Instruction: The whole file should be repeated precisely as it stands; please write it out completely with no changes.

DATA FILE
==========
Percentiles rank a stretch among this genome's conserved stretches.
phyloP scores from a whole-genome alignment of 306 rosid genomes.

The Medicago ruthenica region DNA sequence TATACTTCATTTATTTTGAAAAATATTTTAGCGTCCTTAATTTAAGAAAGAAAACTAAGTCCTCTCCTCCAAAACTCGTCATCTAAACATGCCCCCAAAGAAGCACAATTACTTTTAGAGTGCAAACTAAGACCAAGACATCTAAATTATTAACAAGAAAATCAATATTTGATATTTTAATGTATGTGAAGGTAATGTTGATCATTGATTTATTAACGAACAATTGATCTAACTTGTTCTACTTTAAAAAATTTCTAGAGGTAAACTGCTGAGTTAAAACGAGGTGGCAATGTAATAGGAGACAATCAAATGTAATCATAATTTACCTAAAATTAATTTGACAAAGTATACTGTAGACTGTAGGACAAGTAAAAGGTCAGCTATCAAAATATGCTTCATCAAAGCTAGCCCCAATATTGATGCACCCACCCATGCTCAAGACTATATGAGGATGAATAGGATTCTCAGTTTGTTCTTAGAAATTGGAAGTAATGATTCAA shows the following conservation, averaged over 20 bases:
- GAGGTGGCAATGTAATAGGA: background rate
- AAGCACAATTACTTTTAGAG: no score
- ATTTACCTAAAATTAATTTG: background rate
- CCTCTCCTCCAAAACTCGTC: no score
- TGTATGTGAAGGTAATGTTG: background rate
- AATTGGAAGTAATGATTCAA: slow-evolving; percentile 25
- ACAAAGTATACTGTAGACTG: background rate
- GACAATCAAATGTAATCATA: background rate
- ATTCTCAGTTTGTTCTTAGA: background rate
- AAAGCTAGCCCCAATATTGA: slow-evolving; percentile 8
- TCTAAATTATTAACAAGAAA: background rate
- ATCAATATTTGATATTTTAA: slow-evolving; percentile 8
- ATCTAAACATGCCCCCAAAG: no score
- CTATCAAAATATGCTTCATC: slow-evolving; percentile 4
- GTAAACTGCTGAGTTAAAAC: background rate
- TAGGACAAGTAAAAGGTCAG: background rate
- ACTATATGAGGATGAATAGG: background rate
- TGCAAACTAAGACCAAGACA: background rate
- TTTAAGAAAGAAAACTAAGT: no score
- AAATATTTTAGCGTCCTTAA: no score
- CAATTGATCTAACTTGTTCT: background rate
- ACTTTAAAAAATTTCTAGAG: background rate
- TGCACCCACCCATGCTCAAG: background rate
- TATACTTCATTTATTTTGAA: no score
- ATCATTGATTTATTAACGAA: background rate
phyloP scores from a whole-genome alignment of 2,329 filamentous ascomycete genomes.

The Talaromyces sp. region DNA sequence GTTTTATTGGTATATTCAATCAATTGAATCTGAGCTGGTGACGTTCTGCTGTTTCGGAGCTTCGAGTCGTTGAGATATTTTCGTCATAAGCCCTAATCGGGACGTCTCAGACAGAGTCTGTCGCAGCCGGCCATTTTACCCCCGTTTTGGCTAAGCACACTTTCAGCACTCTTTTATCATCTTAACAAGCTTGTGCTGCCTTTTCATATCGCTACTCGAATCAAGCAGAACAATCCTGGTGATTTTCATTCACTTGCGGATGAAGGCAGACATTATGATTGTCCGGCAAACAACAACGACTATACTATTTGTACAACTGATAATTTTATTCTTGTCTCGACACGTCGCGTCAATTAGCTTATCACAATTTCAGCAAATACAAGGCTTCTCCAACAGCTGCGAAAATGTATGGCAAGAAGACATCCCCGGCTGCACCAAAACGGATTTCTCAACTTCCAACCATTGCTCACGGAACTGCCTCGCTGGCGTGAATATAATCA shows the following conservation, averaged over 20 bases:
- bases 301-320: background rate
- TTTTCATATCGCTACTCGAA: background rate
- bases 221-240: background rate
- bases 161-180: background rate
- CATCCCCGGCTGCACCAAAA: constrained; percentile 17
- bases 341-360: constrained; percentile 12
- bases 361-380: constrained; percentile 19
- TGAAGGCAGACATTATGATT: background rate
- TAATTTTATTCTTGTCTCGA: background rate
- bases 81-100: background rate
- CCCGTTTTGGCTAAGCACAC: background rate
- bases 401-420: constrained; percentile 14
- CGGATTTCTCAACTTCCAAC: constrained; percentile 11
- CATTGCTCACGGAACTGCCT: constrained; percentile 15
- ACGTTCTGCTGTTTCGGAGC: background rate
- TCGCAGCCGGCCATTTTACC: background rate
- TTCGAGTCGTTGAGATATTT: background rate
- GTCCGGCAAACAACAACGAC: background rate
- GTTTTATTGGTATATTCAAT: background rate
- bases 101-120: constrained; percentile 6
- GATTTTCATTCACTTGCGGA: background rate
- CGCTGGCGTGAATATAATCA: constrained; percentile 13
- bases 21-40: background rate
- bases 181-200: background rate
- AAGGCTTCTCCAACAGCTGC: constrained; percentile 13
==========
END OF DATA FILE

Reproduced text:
Percentiles rank a stretch among this genome's conserved stretches.
phyloP scores from a whole-genome alignment of 306 rosid genomes.

The Medicago ruthenica region DNA sequence TATACTTCATTTATTTTGAAAAATATTTTAGCGTCCTTAATTTAAGAAAGAAAACTAAGTCCTCTCCTCCAAAACTCGTCATCTAAACATGCCCCCAAAGAAGCACAATTACTTTTAGAGTGCAAACTAAGACCAAGACATCTAAATTATTAACAAGAAAATCAATATTTGATATTTTAATGTATGTGAAGGTAATGTTGATCATTGATTTATTAACGAACAATTGATCTAACTTGTTCTACTTTAAAAAATTTCTAGAGGTAAACTGCTGAGTTAAAACGAGGTGGCAATGTAATAGGAGACAATCAAATGTAATCATAATTTACCTAAAATTAATTTGACAAAGTATACTGTAGACTGTAGGACAAGTAAAAGGTCAGCTATCAAAATATGCTTCATCAAAGCTAGCCCCAATATTGATGCACCCACCCATGCTCAAGACTATATGAGGATGAATAGGATTCTCAGTTTGTTCTTAGAAATTGGAAGTAATGATTCAA shows the following conservation, averaged over 20 bases:
- GAGGTGGCAATGTAATAGGA: background rate
- AAGCACAATTACTTTTAGAG: no score
- ATTTACCTAAAATTAATTTG: background rate
- CCTCTCCTCCAAAACTCGTC: no score
- TGTATGTGAAGGTAATGTTG: background rate
- AATTGGAAGTAATGATTCAA: slow-evolving; percentile 25
- ACAAAGTATACTGTAGACTG: background rate
- GACAATCAAATGTAATCATA: background rate
- ATTCTCAGTTTGTTCTTAGA: background rate
- AAAGCTAGCCCCAATATTGA: slow-evolving; percentile 8
- TCTAAATTATTAACAAGAAA: background rate
- ATCAATATTTGATATTTTAA: slow-evolving; percentile 8
- ATCTAAACATGCCCCCAAAG: no score
- CTATCAAAATATGCTTCATC: slow-evolving; percentile 4
- GTAAACTGCTGAGTTAAAAC: background rate
- TAGGACAAGTAAAAGGTCAG: background rate
- ACTATATGAGGATGAATAGG: background rate
- TGCAAACTAAGACCAAGACA: background rate
- TTTAAGAAAGAAAACTAAGT: no score
- AAATATTTTAGCGTCCTTAA: no score
- CAATTGATCTAACTTGTTCT: background rate
- ACTTTAAAAAATTTCTAGAG: background rate
- TGCACCCACCCATGCTCAAG: background rate
- TATACTTCATTTATTTTGAA: no score
- ATCATTGATTTATTAACGAA: background rate
phyloP scores from a whole-genome alignment of 2,329 filamentous ascomycete genomes.

The Talaromyces sp. region DNA sequence GTTTTATTGGTATATTCAATCAATTGAATCTGAGCTGGTGACGTTCTGCTGTTTCGGAGCTTCGAGTCGTTGAGATATTTTCGTCATAAGCCCTAATCGGGACGTCTCAGACAGAGTCTGTCGCAGCCGGCCATTTTACCCCCGTTTTGGCTAAGCACACTTTCAGCACTCTTTTATCATCTTAACAAGCTTGTGCTGCCTTTTCATATCGCTACTCGAATCAAGCAGAACAATCCTGGTGATTTTCATTCACTTGCGGATGAAGGCAGACATTATGATTGTCCGGCAAACAACAACGACTATACTATTTGTACAACTGATAATTTTATTCTTGTCTCGACACGTCGCGTCAATTAGCTTATCACAATTTCAGCAAATACAAGGCTTCTCCAACAGCTGCGAAAATGTATGGCAAGAAGACATCCCCGGCTGCACCAAAACGGATTTCTCAACTTCCAACCATTGCTCACGGAACTGCCTCGCTGGCGTGAATATAATCA shows the following conservation, averaged over 20 bases:
- bases 301-320: background rate
- TTTTCATATCGCTACTCGAA: background rate
- bases 221-240: background rate
- bases 161-180: background rate
- CATCCCCGGCTGCACCAAAA: constrained; percentile 17
- bases 341-360: constrained; percentile 12
- bases 361-380: constrained; percentile 19
- TGAAGGCAGACATTATGATT: background rate
- TAATTTTATTCTTGTCTCGA: background rate
- bases 81-100: background rate
- CCCGTTTTGGCTAAGCACAC: background rate
- bases 401-420: constrained; percentile 14
- CGGATTTCTCAACTTCCAAC: constrained; percentile 11
- CATTGCTCACGGAACTGCCT: constrained; percentile 15
- ACGTTCTGCTGTTTCGGAGC: background rate
- TCGCAGCCGGCCATTTTACC: background rate
- TTCGAGTCGTTGAGATATTT: background rate
- GTCCGGCAAACAACAACGAC: background rate
- GTTTTATTGGTATATTCAAT: background rate
- bases 101-120: constrained; percentile 6
- GATTTTCATTCACTTGCGGA: background rate
- CGCTGGCGTGAATATAATCA: constrained; percentile 13
- bases 21-40: background rate
- bases 181-200: background rate
- AAGGCTTCTCCAACAGCTGC: constrained; percentile 13